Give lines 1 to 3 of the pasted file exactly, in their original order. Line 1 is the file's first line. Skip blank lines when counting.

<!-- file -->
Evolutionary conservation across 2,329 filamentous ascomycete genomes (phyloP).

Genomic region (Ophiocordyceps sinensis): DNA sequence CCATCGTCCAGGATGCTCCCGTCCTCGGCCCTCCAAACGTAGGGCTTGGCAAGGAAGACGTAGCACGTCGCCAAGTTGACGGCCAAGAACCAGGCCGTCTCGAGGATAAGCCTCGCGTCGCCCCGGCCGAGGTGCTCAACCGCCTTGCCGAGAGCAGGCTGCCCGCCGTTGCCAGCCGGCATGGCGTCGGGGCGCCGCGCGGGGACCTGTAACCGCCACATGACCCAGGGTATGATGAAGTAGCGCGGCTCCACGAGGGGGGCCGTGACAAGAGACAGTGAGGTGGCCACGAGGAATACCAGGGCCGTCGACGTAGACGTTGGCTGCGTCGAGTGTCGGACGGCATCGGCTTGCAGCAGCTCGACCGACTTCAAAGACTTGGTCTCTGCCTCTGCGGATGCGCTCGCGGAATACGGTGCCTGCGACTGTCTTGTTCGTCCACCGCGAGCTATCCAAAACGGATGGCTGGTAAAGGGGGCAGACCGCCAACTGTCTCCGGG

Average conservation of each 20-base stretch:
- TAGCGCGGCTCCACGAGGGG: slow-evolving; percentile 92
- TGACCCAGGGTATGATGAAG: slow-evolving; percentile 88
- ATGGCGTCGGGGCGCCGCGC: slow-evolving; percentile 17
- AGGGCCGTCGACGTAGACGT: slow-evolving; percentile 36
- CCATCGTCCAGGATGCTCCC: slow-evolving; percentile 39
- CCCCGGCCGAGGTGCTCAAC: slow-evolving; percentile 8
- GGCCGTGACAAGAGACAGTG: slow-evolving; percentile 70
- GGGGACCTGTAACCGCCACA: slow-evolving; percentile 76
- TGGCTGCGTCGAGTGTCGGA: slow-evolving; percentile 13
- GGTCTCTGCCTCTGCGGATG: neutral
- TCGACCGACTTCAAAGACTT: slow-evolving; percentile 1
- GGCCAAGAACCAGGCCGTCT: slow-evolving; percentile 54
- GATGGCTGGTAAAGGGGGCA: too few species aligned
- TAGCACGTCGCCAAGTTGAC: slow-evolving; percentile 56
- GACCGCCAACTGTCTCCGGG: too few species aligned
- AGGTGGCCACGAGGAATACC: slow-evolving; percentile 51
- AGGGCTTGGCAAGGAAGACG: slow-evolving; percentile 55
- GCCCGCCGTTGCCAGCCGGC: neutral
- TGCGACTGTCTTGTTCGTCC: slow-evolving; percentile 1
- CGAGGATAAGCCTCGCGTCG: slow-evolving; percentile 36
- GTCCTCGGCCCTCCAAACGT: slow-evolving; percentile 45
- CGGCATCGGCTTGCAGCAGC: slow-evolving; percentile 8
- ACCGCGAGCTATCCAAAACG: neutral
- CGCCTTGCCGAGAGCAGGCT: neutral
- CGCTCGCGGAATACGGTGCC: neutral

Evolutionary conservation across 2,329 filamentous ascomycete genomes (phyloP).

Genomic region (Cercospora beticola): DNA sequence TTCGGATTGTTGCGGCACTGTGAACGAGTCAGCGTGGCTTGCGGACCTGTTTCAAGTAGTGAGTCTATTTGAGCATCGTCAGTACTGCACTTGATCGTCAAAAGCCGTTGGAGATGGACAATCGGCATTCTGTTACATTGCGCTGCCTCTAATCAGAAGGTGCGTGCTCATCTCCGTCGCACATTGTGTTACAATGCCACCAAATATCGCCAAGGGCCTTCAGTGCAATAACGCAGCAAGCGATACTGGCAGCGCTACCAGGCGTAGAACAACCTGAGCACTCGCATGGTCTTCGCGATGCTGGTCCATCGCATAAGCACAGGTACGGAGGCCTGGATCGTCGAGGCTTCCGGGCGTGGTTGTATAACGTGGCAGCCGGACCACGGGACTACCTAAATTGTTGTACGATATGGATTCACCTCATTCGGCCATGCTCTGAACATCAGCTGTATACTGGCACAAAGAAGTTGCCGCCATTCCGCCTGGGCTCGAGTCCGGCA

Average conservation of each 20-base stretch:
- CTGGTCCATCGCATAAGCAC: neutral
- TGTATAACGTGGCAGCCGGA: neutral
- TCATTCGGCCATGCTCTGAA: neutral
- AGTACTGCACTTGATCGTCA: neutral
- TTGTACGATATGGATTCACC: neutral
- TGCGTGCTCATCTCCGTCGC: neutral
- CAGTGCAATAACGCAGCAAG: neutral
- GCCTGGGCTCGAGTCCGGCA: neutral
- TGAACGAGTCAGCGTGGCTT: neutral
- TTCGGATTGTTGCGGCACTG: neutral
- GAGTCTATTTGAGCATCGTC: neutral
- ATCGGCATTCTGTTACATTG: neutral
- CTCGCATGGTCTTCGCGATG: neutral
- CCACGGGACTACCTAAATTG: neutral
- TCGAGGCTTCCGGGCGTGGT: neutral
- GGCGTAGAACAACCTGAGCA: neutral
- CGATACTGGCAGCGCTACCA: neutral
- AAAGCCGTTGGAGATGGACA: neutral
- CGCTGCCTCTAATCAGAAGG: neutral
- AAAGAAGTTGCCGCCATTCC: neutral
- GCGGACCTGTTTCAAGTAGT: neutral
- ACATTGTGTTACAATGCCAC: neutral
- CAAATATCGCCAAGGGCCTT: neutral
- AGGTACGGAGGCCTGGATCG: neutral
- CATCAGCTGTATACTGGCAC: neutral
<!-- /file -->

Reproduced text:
Evolutionary conservation across 2,329 filamentous ascomycete genomes (phyloP).

Genomic region (Ophiocordyceps sinensis): DNA sequence CCATCGTCCAGGATGCTCCCGTCCTCGGCCCTCCAAACGTAGGGCTTGGCAAGGAAGACGTAGCACGTCGCCAAGTTGACGGCCAAGAACCAGGCCGTCTCGAGGATAAGCCTCGCGTCGCCCCGGCCGAGGTGCTCAACCGCCTTGCCGAGAGCAGGCTGCCCGCCGTTGCCAGCCGGCATGGCGTCGGGGCGCCGCGCGGGGACCTGTAACCGCCACATGACCCAGGGTATGATGAAGTAGCGCGGCTCCACGAGGGGGGCCGTGACAAGAGACAGTGAGGTGGCCACGAGGAATACCAGGGCCGTCGACGTAGACGTTGGCTGCGTCGAGTGTCGGACGGCATCGGCTTGCAGCAGCTCGACCGACTTCAAAGACTTGGTCTCTGCCTCTGCGGATGCGCTCGCGGAATACGGTGCCTGCGACTGTCTTGTTCGTCCACCGCGAGCTATCCAAAACGGATGGCTGGTAAAGGGGGCAGACCGCCAACTGTCTCCGGG

Average conservation of each 20-base stretch: